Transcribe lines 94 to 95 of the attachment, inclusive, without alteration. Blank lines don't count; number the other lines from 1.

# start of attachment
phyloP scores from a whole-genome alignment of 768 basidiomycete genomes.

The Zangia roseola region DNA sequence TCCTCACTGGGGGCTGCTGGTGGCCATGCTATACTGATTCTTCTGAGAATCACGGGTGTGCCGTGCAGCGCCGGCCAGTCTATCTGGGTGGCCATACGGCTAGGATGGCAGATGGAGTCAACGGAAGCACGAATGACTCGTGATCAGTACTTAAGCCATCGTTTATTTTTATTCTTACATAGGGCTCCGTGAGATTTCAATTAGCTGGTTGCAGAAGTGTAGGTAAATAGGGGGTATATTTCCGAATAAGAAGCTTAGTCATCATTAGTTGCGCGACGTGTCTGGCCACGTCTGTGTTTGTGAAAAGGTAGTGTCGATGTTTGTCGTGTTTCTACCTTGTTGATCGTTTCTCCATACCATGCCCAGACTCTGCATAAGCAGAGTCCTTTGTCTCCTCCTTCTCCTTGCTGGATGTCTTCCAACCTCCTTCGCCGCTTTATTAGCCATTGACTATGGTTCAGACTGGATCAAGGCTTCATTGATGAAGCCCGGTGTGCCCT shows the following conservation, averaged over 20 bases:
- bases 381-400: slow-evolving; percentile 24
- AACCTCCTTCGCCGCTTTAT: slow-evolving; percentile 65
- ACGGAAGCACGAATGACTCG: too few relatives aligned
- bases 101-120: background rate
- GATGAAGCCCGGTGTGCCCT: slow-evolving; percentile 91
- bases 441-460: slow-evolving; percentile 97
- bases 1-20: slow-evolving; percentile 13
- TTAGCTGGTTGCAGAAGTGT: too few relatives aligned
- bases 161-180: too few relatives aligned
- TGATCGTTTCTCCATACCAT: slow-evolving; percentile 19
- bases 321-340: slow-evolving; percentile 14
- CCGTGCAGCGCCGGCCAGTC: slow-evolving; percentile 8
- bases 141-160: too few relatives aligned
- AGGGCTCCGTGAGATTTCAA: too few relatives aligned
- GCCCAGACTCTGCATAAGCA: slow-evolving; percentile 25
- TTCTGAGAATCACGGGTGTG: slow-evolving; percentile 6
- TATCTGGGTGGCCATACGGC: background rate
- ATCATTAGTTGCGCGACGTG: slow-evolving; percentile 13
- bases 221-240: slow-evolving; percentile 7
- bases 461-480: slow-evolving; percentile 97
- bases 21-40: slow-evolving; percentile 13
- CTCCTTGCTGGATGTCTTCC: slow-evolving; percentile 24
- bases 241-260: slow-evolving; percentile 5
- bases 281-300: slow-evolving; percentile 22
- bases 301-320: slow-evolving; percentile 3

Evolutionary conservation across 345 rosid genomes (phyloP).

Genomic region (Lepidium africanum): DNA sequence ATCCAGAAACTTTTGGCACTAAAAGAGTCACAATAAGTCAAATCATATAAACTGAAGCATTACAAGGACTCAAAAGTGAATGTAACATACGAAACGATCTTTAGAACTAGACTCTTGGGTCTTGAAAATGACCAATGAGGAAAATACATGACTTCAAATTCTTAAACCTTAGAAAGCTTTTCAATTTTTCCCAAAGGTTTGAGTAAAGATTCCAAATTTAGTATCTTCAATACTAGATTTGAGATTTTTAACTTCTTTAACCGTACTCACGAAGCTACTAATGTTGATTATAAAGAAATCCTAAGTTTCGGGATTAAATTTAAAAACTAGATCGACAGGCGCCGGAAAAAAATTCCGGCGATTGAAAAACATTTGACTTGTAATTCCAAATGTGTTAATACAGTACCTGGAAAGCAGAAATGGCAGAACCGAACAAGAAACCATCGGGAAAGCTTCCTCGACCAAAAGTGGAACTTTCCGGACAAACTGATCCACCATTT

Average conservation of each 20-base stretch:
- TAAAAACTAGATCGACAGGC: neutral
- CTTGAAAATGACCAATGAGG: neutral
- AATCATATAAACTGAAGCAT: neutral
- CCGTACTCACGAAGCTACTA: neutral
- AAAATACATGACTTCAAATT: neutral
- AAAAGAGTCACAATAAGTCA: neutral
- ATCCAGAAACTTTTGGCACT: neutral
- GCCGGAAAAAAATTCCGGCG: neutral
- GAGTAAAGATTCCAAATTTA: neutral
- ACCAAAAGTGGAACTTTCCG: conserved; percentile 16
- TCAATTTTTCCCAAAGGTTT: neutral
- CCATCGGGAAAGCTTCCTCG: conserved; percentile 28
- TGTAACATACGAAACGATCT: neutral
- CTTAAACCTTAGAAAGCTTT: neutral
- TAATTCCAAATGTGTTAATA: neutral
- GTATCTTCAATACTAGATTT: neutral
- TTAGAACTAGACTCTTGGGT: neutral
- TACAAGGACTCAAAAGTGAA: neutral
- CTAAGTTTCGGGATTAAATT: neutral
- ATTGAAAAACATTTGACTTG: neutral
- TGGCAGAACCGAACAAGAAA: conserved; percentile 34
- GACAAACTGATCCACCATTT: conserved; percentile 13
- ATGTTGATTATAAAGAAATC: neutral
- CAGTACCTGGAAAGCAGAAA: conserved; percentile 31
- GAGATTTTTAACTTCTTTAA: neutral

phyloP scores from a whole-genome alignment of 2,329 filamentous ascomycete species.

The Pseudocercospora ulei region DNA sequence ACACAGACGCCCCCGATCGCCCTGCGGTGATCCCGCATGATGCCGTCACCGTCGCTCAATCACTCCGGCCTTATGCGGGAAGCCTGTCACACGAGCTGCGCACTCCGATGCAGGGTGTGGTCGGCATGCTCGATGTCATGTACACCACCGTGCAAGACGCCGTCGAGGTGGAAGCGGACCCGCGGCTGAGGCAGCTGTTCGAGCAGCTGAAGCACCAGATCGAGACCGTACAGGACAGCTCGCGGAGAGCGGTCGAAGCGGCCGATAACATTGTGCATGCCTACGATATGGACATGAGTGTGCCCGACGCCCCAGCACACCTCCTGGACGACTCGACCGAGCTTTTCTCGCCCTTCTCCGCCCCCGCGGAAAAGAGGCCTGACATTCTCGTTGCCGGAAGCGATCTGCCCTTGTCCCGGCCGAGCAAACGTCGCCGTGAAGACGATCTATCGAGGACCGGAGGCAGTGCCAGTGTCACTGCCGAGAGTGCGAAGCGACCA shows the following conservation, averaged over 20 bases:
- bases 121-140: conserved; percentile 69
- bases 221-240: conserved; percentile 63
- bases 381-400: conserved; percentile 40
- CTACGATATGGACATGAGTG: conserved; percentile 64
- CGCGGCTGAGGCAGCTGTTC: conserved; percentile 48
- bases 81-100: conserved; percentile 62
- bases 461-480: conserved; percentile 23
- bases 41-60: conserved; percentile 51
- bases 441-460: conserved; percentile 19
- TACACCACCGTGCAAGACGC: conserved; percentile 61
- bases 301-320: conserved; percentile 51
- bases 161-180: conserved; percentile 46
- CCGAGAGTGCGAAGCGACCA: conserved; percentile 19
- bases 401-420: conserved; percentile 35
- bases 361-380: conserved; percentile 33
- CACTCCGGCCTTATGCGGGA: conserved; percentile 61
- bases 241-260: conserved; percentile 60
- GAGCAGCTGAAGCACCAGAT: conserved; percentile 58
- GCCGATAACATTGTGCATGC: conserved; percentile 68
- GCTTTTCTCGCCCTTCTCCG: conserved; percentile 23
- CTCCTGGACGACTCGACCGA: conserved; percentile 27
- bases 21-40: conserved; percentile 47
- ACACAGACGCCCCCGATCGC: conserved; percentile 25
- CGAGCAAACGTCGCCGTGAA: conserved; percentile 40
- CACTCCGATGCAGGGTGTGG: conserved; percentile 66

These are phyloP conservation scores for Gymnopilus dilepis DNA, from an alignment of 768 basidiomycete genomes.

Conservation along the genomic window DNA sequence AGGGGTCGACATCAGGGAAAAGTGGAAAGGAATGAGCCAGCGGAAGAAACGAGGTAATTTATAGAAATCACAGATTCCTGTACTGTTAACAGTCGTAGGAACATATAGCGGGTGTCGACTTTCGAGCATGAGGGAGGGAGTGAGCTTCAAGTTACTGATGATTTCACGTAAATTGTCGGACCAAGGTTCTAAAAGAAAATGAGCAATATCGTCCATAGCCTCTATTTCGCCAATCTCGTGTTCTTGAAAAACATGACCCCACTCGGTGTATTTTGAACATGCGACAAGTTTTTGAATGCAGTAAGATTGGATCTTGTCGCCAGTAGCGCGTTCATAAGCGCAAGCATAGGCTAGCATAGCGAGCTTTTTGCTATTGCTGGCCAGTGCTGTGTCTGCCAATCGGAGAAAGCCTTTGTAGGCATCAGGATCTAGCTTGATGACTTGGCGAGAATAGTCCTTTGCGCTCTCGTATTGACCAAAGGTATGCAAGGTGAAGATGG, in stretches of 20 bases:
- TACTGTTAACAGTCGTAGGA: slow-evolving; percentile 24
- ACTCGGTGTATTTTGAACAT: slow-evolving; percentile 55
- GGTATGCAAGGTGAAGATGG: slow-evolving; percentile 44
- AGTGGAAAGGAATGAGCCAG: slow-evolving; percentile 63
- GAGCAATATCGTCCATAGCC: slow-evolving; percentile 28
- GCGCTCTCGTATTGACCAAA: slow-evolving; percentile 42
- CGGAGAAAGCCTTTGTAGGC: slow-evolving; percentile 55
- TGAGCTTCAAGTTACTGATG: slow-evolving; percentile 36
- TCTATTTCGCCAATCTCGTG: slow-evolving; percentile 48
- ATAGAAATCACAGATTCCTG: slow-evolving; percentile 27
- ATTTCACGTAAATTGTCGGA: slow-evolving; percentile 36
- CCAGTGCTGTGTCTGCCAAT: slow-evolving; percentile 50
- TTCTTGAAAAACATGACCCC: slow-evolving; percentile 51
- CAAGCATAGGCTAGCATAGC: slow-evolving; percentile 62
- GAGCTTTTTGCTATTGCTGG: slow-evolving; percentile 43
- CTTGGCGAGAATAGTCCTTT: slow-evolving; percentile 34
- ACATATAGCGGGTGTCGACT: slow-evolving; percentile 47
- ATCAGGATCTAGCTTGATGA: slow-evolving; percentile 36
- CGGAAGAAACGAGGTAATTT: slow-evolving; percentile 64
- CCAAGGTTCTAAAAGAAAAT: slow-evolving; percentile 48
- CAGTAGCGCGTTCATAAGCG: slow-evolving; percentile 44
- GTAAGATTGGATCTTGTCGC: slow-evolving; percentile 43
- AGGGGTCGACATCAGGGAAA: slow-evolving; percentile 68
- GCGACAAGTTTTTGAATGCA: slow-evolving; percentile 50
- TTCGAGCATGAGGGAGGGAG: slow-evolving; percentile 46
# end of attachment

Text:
- ATAGAAATCACAGATTCCTG: slow-evolving; percentile 27
- ATTTCACGTAAATTGTCGGA: slow-evolving; percentile 36